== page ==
Box–Behnken design (BBD) was used to further investigate the effect of independent variables on response values and to optimize the cellulose and hemicellulose conversion (Table S2). The regression coefficient was significant (99%) due to the predicted second-order polynomial model, with the probability p value <0.01, and the probability of noise of cellulose and hemicellulose conversions was only 0.01% and 0.15%, respectively. The prominent F-values of cellulose and hemicellulose conversions were 25.70 and 12.72, respectively. The lack of fit (LoF) of the center point experimental results was too insignificant (p > 0.05) to reflect the accuracy of the model, based on the coefficient of determination (R2), 0.9706 and 0.9424 for cellulose and hemicellulose conversions. The polynomial model showed an excellent relationship with the experimental and predicted values. The chart of experimental results and model predictions is shown in Figure S2, which further verifies the adequacy of the model.
The influence of the cellulose conversion included aqueous ammonia concentration, liquid–solid ratio, and holding time, as shown in the 3D surface graph (Figure 3a–c). Cellulose conversion changed significantly (p < 0.05) with increased liquid–solid ratio and holding time, while the effect of aqueous ammonia concentration on the cellulose conversion was more pronounced (p < 0.01). The cellulose conversion increased first and then decreased when the aqueous ammonia concentration raised from 5 to 25% w/w (Figure 3a), indicating that high aqueous ammonia had adverse effects on the cellulose conversion. Within a certain range, there were positive effects on cellulose conversion from the interaction between aqueous ammonia concentration and holding time (Figure 3b). Compared to the interaction between ammonia concentration and liquid–solid ratio (Figure 3a), and the interaction between ammonia concentration and holding time (Figure 3b), the interaction of liquid–solid ratio and holding time showed less effect on the cellulose conversion, which was reflected in the relatively flat 3D surface graph (Figure 3c).
Meanwhile, the 3D response surface plot demonstrated the hemicellulose conversion of wheat straw by the interaction of independent variables (Figure 3d–f). Aqueous ammonia concentration was the most critical factor for the hemicellulose conversion of wheat straw (p < 0.01), followed by holding time and liquid–solid ratio level factors. To some extent, the hemicellulose conversion gradually increased with the aqueous ammonia concentration, and the liquid–solid ratio was enhanced (Figure 3d). Increased aqueous ammonia concentration extended the holding time, which increased the hemicellulose conversion through enhancing the disruption of the amorphous region (Figure 3e). The effect of holding time and liquid–solid ratio interaction on hemicellulose conversion was small, which can be observed from the response surface (Figure 3f).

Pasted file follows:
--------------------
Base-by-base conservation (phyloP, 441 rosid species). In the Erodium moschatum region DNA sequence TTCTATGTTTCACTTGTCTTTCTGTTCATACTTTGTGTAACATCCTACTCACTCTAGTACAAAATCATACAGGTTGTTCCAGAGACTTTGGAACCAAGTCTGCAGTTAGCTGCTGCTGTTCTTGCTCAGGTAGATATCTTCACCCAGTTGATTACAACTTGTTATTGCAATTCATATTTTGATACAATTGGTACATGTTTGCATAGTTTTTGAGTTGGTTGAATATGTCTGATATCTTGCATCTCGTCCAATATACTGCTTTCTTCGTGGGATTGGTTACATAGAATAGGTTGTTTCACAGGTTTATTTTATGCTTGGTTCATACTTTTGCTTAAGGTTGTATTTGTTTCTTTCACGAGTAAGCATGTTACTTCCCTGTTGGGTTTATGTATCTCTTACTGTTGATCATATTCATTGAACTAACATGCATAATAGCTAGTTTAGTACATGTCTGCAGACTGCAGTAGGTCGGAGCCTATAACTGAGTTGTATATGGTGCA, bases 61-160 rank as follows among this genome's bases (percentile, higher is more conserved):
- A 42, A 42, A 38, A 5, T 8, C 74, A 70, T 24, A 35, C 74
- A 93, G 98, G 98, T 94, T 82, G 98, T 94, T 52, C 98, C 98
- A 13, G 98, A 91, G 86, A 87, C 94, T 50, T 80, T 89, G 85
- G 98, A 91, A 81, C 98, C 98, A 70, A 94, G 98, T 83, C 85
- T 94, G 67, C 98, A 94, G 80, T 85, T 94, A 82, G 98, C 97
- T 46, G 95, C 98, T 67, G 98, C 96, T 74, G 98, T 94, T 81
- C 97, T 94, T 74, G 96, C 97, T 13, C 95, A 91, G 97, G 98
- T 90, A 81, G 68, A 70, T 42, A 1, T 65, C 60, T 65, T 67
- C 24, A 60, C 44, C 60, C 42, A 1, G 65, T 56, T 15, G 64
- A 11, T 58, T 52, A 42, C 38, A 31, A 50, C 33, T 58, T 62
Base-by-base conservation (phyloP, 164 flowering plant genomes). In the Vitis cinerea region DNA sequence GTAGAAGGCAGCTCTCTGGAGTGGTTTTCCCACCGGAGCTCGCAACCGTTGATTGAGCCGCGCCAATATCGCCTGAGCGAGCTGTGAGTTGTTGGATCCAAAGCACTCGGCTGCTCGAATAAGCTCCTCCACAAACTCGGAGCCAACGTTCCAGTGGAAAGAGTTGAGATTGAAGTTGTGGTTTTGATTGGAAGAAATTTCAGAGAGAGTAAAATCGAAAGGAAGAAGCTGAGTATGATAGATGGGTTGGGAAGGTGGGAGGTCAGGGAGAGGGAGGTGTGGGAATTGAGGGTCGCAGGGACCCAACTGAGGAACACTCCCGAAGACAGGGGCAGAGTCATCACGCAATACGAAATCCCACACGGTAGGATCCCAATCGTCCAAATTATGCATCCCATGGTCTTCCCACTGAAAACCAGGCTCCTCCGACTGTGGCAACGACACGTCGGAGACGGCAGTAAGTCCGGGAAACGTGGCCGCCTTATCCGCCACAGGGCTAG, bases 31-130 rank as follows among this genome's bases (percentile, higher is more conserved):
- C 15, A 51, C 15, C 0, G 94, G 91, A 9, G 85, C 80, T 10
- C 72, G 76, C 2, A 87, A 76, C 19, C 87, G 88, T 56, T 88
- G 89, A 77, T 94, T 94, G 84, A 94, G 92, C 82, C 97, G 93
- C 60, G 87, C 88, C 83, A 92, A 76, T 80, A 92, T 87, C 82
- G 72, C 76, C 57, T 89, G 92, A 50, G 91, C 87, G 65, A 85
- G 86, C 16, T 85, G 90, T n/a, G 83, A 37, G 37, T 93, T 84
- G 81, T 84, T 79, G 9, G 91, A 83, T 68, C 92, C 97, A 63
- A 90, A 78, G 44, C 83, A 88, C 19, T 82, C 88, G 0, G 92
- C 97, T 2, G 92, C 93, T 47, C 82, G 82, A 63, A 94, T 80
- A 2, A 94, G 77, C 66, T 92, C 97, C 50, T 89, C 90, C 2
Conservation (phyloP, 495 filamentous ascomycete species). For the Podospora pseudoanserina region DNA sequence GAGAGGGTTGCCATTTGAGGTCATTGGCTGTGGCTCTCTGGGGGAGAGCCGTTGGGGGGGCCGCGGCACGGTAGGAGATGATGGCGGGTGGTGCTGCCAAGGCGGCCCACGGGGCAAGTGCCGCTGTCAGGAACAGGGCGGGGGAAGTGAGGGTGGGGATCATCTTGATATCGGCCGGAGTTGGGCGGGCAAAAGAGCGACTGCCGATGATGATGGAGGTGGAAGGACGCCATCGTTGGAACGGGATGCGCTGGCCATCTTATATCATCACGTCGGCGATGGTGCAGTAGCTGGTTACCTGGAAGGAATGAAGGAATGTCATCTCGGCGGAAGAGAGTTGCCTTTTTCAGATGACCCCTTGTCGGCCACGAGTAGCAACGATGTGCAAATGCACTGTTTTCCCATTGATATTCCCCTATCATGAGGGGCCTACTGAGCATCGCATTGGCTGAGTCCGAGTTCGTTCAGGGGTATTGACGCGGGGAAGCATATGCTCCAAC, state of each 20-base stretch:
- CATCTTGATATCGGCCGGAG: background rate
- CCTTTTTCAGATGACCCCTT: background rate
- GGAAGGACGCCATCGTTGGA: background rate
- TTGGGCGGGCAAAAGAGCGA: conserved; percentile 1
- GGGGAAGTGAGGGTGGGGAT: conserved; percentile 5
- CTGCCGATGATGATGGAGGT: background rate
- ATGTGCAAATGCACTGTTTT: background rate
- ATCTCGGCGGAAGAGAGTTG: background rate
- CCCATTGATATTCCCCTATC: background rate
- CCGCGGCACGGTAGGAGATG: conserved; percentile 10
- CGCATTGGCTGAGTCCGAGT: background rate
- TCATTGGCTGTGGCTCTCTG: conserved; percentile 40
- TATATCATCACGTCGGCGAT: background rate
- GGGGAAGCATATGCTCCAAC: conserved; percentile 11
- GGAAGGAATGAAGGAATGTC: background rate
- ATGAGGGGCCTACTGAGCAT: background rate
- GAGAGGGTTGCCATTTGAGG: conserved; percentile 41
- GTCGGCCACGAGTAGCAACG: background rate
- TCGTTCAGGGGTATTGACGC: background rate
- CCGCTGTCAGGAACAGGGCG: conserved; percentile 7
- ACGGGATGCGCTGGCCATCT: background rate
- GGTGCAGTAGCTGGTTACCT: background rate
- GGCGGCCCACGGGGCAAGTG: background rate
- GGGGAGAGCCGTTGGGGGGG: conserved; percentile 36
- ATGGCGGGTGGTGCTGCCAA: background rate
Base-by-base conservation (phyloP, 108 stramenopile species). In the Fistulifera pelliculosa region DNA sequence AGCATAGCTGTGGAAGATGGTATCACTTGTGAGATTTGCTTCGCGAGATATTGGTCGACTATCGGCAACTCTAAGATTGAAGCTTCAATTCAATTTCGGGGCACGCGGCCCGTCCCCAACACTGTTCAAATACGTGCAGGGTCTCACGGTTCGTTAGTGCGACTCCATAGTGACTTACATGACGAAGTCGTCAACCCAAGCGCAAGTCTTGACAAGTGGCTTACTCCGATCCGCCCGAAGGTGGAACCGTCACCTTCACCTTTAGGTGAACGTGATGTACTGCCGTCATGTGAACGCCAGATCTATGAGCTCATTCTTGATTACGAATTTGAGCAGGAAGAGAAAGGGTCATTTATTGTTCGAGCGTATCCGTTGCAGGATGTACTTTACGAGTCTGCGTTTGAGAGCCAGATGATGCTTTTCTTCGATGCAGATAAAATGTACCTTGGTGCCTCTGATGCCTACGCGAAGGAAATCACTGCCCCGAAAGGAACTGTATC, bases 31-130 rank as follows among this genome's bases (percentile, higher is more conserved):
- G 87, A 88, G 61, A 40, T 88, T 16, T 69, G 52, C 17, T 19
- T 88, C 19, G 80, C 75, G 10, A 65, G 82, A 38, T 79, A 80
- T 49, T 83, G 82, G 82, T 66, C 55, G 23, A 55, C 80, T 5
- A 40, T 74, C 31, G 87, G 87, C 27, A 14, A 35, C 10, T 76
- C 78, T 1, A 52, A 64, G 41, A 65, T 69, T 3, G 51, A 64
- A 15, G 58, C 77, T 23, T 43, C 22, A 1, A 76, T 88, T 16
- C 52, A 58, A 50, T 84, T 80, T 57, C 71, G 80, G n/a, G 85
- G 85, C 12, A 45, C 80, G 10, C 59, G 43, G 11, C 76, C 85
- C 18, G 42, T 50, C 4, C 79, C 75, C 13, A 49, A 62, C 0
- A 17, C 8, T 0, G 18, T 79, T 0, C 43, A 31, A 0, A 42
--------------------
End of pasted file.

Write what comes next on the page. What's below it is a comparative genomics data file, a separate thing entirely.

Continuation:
In this study, we calculated the optimal conditions of cellulose and hemicellulose conversions by setting the partial derivatives of the second-order polynomial equation for their corresponding variables to zero. The optimal value of the cellulose and hemicellulose conversions predicted by the response surface methodology model was 92.45% and 83.39% at 19% w/w aqueous ammonia concentration with 2.1:1 w/w of liquid–solid ratio level for 4.80 h holding time of the ammonia–mechanical pretreatment conditions. Then, we performed the validation experiments and obtained the conversion of 93.47% and 82.61% for cellulose and hemicellulose, which was comparable to the predicted value and further indicated the accuracy and validity of the Box–Behnken design.

3.2. l-Lactic Acid Fermentation

The formation of inhibitors was a critical criterion for the quality of pretreatment. According to HPLC analysis, furfural, 5-hydroxymethyl furfural, acetic acid, and formic acid are usually generated during the traditional pretreatment process and are not found in the present wheat straw hydrolysate (Table S3) [34]. These results suggested that the hydrolysate obtained via ammonia–mechanical pretreatment was suitable for fermentation. Furthermore, the utilization of xylose was critical to improving the appended value of integrated biorefineries [35]. Thus, an engineered bacterium strain with active pentose assimilation, Thermoanaerobacter sp. DH-217G, can provide the basis for efficient utilization of hexose and pentose of the hydrolysate as carbon sources for the fermentation to produce l-lactic acid.